Freetown, Sierra Leone: On 19 November 2021, Sierra Leone’s Finance Minister Mr. Dennis K. Vandi presented the 2022 fiscal year national budget before the Parliament. A regular practice in the budget making process that takes place before the West African country financial year kicks off in January of every year. However, the reading of the […]
Stronger democratic process in Kenya to tackle climate change
There is a clear relationship between action to address climate and environmental crises and action to strengthen democracy. Strong environmental governance and rule of law is crucial to supporting sustainable development as well as inclusive democratic governance. In December 2015, 196 parties to the UNFCCC reached an agreement to combat climate change – one of the biggest global challenges of our time – by adopting the Paris Climate Agreement .
The goal of the agreement is to limit global warming to well below 2, preferably to 1.5 degrees Celsius, compared to pre-industrial levels. The Paris Agreement requires all parties to put forward their best efforts through nationally determined contributions (NDCs). In their NDCs, countries communicate actions they will take to reduce their greenhouse gas (GHG) emissions in order to reach the goals of the Paris Agreement.
The role of parliament
With almost every country in the world having legislation dedicated to the protection of the environment, the implementation of these laws remains to be the big challenge. This can be hugely attributed to the fact that only few parliaments, the cornerstones of democratic governance, effectively hold their executives to account for failure to deliver on environmental commitments – often due to lacking the information, networks, or mechanisms to do so.
When parliaments are adequately supported, they can play a crucial role in overseeing the implementation of the Paris Agreement. For instance, parliaments and parliamentarians can elevate the importance of climate change on their national political agenda and scrutinize the budget allocation their governments have directed to fulfilling their international environmental commitments.
Parliamentarians can also hold their governments accountable in whether and how they have met their commitments to the Paris Agreement. Additionally, parliamentarians can shape national climate policy and have a unique link with their constituencies to understand how climate change is impacting their lives. This applies as much to the Kenyan Parliament as to legislatures the world over.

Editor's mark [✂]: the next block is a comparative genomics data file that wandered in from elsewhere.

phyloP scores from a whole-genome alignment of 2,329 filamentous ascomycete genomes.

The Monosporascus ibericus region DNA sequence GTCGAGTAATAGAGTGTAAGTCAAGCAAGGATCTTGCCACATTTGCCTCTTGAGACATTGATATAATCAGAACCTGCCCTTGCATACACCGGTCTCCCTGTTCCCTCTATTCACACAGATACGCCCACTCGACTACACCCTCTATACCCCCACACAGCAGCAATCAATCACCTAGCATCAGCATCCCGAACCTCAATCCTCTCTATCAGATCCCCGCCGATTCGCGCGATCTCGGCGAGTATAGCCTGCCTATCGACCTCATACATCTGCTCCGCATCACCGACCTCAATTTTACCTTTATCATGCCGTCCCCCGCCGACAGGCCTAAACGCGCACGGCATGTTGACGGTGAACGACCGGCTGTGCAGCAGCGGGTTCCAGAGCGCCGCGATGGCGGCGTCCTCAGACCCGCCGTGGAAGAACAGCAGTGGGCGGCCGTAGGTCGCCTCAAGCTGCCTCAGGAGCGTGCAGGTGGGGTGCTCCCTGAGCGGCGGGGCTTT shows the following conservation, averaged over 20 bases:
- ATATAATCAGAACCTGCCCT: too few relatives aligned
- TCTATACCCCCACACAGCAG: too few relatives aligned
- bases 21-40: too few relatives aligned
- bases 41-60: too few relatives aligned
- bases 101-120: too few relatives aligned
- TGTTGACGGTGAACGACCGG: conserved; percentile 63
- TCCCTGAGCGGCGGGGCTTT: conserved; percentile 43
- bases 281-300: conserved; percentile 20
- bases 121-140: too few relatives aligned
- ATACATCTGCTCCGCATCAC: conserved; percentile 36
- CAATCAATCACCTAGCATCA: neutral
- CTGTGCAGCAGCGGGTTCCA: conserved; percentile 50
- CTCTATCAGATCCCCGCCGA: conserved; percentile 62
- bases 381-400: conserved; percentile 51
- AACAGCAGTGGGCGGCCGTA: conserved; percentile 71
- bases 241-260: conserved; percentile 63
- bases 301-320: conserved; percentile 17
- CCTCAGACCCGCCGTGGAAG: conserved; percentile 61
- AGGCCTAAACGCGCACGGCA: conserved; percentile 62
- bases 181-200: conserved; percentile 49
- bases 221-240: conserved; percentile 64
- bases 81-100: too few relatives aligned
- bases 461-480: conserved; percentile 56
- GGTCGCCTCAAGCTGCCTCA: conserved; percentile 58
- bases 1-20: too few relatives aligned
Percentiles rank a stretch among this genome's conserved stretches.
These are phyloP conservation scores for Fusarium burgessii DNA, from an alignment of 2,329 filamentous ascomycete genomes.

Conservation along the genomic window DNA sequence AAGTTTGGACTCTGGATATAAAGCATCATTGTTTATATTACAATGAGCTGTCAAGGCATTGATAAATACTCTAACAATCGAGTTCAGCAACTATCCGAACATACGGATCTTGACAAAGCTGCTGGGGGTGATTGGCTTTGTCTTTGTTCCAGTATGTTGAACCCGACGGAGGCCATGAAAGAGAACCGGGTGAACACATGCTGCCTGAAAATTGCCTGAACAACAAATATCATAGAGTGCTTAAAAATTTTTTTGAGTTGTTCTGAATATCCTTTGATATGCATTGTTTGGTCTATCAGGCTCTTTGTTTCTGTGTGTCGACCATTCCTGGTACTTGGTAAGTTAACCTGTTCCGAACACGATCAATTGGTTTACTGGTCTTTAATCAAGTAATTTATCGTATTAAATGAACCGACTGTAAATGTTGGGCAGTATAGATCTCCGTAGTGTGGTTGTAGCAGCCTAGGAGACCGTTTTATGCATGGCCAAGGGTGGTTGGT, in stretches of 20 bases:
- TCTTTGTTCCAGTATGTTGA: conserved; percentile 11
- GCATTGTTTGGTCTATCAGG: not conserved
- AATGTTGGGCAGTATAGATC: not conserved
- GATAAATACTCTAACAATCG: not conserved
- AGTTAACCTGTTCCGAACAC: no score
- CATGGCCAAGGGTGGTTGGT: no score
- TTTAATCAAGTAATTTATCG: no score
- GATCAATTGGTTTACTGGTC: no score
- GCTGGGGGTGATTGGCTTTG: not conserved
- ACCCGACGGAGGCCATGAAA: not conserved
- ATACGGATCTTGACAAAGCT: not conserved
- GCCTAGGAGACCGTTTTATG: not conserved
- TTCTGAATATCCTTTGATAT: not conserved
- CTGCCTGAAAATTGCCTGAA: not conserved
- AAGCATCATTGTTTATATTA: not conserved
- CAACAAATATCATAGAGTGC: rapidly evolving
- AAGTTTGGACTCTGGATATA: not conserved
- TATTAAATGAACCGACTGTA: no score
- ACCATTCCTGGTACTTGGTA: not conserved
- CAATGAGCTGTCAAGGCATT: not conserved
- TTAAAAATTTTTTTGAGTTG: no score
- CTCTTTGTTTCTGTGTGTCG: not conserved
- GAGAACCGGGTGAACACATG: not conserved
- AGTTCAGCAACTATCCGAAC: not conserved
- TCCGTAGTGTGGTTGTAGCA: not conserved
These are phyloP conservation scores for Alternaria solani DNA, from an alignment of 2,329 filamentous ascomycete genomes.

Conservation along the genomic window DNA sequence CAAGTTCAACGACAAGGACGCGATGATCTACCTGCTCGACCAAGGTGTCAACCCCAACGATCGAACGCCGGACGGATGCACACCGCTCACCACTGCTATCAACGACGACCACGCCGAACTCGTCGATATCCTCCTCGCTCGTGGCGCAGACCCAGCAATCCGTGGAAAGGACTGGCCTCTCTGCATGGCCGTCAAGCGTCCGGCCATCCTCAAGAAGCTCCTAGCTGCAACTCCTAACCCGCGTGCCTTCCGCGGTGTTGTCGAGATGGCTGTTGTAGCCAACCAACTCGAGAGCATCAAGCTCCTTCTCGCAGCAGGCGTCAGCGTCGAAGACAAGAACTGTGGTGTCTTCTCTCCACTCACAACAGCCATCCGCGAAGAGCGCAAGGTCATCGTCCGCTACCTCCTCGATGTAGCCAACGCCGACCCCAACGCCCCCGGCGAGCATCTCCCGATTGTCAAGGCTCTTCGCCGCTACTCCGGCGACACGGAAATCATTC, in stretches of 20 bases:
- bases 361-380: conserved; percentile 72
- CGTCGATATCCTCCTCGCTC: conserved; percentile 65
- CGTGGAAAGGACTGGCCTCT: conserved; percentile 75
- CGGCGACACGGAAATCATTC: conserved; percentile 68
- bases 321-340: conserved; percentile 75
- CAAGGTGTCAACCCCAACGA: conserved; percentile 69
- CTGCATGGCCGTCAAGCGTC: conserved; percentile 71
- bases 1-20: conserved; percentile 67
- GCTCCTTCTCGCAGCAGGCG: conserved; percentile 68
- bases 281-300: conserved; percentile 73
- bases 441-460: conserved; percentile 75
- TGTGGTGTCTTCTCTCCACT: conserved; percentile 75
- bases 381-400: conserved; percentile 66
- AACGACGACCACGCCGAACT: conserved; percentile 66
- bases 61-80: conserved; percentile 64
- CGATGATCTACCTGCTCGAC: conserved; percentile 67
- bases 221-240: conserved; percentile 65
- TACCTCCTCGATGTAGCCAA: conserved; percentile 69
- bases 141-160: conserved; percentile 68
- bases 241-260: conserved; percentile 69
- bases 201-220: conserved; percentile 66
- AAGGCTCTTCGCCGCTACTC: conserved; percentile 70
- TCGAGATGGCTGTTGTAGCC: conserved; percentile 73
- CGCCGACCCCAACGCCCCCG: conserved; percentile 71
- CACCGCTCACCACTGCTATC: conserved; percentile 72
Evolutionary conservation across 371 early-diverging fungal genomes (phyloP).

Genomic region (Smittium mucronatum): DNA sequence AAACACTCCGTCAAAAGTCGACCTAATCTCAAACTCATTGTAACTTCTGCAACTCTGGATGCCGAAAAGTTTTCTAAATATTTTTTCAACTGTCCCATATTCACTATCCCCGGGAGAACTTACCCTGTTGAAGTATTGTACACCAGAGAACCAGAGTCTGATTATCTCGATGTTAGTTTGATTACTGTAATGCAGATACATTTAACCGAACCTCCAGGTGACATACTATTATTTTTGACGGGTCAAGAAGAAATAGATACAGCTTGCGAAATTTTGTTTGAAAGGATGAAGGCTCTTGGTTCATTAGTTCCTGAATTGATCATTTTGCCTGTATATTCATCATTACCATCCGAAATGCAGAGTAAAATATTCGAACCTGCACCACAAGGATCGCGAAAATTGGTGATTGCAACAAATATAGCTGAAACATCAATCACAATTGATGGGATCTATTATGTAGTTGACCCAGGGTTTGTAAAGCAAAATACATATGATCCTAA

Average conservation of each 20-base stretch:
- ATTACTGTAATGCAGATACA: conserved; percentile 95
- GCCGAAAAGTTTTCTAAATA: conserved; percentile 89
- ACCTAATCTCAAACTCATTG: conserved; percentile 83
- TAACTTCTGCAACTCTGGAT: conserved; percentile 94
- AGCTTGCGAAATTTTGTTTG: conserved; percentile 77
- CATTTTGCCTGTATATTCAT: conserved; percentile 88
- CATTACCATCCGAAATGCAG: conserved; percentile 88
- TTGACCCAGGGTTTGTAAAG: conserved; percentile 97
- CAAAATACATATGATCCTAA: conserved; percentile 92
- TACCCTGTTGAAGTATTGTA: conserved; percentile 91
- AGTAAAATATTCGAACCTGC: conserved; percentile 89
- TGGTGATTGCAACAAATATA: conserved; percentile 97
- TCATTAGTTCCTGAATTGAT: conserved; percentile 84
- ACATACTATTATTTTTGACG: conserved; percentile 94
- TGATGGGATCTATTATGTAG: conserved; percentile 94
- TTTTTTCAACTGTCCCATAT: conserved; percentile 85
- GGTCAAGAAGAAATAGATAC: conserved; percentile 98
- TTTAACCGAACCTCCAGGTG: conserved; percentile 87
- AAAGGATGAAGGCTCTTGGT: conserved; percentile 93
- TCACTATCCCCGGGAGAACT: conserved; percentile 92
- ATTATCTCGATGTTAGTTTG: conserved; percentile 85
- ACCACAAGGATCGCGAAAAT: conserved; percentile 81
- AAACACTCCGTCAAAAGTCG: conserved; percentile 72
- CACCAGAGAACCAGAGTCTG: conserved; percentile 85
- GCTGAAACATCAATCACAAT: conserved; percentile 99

Best practice from Kenya
Kenyan MPs have showed leadership when it comes to climate issues, and among the Kenyan Parliament’s practices and procedures can be found examples of environmental democracy best practice: For instance, the Departmental Committee on Environment and Natural Resources engages with the Ministry of Environment and Forestry on climate governance through regular meetings on various climate policy issues, scrutinising budgetary allocations and monitoring implementation of such budgets for effectiveness and efficiency.
The parliament is also consulted or provided an opportunity to contribute to the preparation of the national government submissions to UN bodies under environmental agreements. When it comes to international conferences, members of the Kenyan Parliament form part of official delegations and sit in the negotiation rooms at the conferences.
Where any commitments are made at these conferences that requires new legislation or appropriations, then formal meetings are held. In the aftermath of COP21 in 2015, the Kenyan government advanced a Climate Change Bill to ensure the delivery of the first Nationally Determined Contributions (NDCs) objectives. The Parliament passed the Climate Change Act, No. 11 of 2016.
Parliament was then fully engaged in the preparations of the second NDCs. The Environment and Natural Resources Committee held a seminar with the Ministry of Environment to review the updated NDCs, which were submitted to the UNFCCC in December 2020, as part of the preparation for COP26.